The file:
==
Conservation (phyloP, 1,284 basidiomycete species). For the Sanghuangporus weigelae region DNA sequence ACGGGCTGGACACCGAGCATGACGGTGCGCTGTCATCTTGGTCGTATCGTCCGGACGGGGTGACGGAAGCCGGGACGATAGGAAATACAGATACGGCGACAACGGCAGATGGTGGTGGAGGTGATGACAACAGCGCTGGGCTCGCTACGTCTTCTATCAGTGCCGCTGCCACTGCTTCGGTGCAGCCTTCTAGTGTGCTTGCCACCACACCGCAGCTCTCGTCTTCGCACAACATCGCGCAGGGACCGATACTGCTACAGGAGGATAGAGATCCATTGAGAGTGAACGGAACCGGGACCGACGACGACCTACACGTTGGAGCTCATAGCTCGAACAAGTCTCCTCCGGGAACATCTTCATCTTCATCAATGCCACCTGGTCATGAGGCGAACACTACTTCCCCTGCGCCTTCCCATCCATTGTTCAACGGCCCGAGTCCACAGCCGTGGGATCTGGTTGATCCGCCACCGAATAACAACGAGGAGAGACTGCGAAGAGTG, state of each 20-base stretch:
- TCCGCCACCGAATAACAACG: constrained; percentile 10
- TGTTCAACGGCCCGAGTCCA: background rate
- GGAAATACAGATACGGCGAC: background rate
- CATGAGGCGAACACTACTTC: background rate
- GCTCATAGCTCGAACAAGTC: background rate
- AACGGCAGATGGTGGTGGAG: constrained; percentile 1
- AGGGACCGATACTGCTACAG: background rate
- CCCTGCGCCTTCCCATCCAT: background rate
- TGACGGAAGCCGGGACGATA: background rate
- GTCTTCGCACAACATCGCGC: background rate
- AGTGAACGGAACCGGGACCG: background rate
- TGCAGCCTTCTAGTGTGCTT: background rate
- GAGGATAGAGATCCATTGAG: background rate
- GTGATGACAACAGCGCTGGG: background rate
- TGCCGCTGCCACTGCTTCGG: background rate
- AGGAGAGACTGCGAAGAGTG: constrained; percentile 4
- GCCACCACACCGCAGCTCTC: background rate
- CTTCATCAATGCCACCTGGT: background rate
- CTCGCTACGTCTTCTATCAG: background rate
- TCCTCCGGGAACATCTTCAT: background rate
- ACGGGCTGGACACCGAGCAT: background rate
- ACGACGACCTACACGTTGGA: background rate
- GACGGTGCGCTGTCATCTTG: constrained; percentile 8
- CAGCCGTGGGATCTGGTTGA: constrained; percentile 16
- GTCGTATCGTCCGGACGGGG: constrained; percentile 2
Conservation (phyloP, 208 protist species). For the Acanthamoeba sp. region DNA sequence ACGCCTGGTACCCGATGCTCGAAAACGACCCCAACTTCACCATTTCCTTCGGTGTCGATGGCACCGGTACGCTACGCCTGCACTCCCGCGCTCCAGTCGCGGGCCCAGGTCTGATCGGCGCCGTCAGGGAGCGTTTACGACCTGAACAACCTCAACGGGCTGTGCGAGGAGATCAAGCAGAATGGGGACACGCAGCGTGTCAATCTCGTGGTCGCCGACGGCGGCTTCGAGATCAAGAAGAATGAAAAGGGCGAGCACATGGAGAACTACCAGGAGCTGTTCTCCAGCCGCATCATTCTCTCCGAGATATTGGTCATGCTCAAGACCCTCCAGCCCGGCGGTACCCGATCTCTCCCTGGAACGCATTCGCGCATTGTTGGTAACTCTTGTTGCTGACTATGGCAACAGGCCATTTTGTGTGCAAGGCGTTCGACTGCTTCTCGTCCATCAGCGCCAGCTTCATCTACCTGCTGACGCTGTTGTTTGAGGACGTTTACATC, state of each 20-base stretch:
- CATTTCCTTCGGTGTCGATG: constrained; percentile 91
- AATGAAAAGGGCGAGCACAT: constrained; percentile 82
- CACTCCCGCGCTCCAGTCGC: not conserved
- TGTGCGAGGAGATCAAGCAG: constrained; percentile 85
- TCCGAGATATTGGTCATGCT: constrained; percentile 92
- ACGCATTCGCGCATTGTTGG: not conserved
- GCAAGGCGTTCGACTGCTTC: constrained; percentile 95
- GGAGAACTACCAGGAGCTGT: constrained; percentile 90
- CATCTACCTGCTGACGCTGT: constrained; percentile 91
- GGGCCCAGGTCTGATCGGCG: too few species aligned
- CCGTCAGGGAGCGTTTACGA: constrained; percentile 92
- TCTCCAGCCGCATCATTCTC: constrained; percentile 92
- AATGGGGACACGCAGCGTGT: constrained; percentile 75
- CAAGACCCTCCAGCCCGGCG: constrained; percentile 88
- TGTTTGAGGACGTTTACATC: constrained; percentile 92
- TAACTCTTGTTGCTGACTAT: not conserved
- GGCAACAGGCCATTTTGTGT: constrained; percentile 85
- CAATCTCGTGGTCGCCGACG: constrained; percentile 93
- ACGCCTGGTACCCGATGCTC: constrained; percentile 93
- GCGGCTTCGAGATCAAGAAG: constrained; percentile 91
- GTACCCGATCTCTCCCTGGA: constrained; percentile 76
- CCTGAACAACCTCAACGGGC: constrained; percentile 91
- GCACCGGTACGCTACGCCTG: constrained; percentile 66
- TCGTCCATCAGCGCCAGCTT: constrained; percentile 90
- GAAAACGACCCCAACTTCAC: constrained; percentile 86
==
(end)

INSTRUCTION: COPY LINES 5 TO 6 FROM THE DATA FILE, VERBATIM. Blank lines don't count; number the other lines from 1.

- CATGAGGCGAACACTACTTC: background rate
- GCTCATAGCTCGAACAAGTC: background rate